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C'est la Z

Advent of Code, Data Structures, and Hidden Complexity

Since 2015, Eric Wastl has gifted us each December with Advent of Code - a 25 day programming competition that I very much enjoy. This year I haven't been able to get to too many of the problems. I only completed the first two days on the day they were released, problem three a day late and then I didn't get back to the problems until almost 12/25 - the final day of the competition. I've spent a bit of time over the break working through the problems. I'm currently through 9. I started working through the problems in Clojure - part of my yearly attempt to dive into the language but then did a few in Python just to speed up my progress.

Yesterday, I did question 9 which I found interesting as a teacher - so much so that I think I'll assign at some point in the future. At the core of the problem you have to maintain a list of items inserting and deleting items at assorted locations. I threw together this solution:

num_players =431 # 9
last_score = 70950 # 255
players = [0 for x in range(num_players+1)]

next_marble = 3
while next_marble < last_score:
    if next_marble % 23 != 0:
        #regular insert
        L = len(board)
        players[player]=players[player]+ next_marble
        del board[index]
    next_marble = next_marble + 1

It worked and I got my first star. This unlocked part 2 which changed the number of marbles in the game from 70950 to 70950<b>00</b>. This brings me to my first observation - hidden complexity. Seeing my input I knew my part 2 would be crazy slow. The solution requires you insert and delete into a list over and over again and I did it using a Python list and a Python list is backed by an array. This means that every insert and delete will be linear and I had a whole bunch of them.

It's another great simple example of hidden complexity. Students and beginners use Python lists as if they were linked structures with direct indexing - the best of all worlds. It's great if you're dealing with small data sets but unless you're careful things can get very slow very fast. It's important that students learn about this and it appears that many don't.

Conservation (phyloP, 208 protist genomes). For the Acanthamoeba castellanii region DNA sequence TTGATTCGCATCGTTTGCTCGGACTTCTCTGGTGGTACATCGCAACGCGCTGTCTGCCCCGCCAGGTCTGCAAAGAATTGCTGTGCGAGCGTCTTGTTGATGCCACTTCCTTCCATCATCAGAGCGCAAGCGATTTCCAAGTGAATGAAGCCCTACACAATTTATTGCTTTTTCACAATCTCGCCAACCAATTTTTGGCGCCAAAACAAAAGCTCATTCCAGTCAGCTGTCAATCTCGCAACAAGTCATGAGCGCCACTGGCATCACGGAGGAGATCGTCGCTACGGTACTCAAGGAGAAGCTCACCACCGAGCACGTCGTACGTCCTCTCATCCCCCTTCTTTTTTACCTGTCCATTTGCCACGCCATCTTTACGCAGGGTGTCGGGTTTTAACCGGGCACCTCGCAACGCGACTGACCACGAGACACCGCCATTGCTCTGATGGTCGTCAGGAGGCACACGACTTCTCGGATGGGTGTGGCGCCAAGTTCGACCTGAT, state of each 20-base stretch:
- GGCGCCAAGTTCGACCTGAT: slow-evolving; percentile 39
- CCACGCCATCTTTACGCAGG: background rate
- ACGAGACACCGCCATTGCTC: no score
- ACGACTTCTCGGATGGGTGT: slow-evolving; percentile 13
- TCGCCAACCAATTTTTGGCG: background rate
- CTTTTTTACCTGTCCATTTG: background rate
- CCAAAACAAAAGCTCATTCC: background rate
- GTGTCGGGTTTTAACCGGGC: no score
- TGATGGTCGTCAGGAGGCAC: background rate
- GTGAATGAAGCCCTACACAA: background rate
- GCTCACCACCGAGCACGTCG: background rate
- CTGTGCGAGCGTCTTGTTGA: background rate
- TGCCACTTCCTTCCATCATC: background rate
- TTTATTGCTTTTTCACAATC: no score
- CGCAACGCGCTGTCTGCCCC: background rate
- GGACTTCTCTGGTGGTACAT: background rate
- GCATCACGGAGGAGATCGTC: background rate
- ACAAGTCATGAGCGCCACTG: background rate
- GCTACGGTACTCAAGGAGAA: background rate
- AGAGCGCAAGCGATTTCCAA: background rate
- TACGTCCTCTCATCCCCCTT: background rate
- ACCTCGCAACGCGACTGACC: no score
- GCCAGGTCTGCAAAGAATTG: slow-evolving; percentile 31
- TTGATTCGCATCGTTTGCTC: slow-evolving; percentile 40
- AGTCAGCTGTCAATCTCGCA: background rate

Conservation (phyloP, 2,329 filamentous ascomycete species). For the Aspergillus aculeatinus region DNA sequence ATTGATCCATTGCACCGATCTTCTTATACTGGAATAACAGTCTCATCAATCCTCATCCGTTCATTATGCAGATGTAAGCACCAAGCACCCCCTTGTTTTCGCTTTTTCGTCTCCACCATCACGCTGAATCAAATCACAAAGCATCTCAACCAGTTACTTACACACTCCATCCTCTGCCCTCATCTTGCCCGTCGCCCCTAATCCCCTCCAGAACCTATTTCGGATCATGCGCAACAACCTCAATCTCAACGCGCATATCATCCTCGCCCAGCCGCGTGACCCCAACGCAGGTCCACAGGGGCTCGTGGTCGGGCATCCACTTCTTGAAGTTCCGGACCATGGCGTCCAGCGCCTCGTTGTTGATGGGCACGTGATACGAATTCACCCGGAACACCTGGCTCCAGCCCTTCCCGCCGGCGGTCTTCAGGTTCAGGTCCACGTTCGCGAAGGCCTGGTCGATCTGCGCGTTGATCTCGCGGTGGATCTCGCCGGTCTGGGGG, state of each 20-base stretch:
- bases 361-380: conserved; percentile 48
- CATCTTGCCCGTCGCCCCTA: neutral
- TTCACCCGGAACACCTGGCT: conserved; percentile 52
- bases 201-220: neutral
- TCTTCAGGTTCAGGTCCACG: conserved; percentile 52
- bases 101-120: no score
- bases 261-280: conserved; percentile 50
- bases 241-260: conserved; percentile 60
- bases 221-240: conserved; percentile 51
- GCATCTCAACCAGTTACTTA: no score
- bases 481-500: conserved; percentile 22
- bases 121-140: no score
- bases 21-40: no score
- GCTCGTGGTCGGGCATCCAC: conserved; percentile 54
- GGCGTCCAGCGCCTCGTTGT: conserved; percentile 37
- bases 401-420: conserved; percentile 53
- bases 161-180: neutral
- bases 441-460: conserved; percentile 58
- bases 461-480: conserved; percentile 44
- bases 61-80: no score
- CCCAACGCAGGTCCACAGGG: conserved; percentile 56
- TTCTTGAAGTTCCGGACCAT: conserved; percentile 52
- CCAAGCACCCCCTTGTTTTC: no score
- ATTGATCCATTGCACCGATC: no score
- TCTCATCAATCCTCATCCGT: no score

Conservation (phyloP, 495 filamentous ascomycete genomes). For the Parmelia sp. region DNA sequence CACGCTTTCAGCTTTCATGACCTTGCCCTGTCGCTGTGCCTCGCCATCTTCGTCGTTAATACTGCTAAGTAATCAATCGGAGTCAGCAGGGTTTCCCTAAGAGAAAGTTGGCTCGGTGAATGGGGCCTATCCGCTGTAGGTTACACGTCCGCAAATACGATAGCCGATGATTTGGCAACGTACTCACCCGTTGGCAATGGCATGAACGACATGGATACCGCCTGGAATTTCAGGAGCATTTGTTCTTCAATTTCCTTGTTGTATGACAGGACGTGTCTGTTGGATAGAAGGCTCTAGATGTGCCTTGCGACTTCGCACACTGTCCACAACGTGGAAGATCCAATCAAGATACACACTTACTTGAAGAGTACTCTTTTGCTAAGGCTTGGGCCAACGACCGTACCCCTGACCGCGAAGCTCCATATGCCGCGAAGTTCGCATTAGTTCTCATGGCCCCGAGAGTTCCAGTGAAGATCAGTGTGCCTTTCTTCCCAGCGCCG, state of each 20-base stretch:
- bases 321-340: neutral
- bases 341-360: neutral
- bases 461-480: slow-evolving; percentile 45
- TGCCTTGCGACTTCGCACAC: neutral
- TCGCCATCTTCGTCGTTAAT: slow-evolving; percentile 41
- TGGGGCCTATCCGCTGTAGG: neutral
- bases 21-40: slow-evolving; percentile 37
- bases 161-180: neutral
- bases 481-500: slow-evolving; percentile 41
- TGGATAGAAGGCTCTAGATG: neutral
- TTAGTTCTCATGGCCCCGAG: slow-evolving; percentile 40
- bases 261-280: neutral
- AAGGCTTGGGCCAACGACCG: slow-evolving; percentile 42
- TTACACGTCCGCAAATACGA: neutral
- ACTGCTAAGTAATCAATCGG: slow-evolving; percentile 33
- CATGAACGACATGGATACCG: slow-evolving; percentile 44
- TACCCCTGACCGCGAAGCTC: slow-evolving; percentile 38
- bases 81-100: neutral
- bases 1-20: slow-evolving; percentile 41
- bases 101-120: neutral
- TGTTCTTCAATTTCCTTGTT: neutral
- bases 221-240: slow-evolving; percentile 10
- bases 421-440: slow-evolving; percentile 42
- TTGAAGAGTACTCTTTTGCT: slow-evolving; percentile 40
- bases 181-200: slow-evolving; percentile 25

Even though I knew the program would take forever to run it was my bed time so I started it on part two and turned in for the night.

When I woke up I had an answer to part 2, entered it and earned my next star.

Of course I knew that the solution should really be written using a doubly linked list. The funny thing is that if you're comfortable with creating dynamic data structures like linked lists, writing a solution using a doubly linked list and running it on part 2 actually takes a fraction of the time of writing the original solution and running it. To make sure, I did it. I decided to code it up in Java since I might assign something like this to my students in C++. You can check it out here.

The second take away was that it's actually beneficial for students to be able comfortable with pointers and dynamic memory and while creating a linked list let alone a tree can be tricky at first, it does get easier.

With all the debate going on over coding vs computational thinking vs CS it's things like this - thinking about things like this that marks one of the ways a computer scientist is different from a programmer.

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